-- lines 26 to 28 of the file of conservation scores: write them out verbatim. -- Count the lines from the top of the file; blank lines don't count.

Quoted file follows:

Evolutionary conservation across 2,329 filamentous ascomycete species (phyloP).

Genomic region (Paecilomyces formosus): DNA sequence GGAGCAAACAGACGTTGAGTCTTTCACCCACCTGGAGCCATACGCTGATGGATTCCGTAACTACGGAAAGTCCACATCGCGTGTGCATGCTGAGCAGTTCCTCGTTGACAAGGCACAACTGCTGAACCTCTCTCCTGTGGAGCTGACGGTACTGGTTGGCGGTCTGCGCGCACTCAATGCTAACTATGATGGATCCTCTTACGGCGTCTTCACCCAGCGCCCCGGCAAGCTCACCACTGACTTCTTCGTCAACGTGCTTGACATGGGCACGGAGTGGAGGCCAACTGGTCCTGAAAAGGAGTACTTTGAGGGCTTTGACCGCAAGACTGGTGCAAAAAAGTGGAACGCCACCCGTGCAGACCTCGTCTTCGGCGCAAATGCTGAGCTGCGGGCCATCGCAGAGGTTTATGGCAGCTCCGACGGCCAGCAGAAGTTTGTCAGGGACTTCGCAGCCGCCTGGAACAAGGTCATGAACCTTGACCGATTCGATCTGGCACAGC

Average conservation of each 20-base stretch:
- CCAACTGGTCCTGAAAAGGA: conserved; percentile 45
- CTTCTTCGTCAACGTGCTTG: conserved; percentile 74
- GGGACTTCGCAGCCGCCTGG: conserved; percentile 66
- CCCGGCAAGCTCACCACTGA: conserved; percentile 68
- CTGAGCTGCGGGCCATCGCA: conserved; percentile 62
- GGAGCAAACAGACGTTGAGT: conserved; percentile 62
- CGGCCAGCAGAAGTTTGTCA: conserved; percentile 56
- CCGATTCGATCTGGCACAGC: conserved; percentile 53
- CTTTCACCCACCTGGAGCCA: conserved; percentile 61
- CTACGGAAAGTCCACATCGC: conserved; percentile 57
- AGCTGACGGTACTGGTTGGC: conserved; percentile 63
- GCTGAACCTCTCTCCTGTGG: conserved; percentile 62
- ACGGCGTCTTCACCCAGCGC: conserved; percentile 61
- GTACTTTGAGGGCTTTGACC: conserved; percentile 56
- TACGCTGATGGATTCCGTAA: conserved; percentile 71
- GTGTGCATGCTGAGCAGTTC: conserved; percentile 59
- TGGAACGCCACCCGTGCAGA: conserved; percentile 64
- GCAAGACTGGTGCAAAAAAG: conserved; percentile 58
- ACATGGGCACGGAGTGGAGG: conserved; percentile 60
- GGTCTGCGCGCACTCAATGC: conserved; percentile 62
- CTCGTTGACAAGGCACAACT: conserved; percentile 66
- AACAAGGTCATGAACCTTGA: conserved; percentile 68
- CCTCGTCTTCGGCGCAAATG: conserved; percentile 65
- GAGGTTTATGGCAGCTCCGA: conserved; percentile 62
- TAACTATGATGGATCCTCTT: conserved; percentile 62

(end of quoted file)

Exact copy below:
- CCTCGTCTTCGGCGCAAATG: conserved; percentile 65
- GAGGTTTATGGCAGCTCCGA: conserved; percentile 62
- TAACTATGATGGATCCTCTT: conserved; percentile 62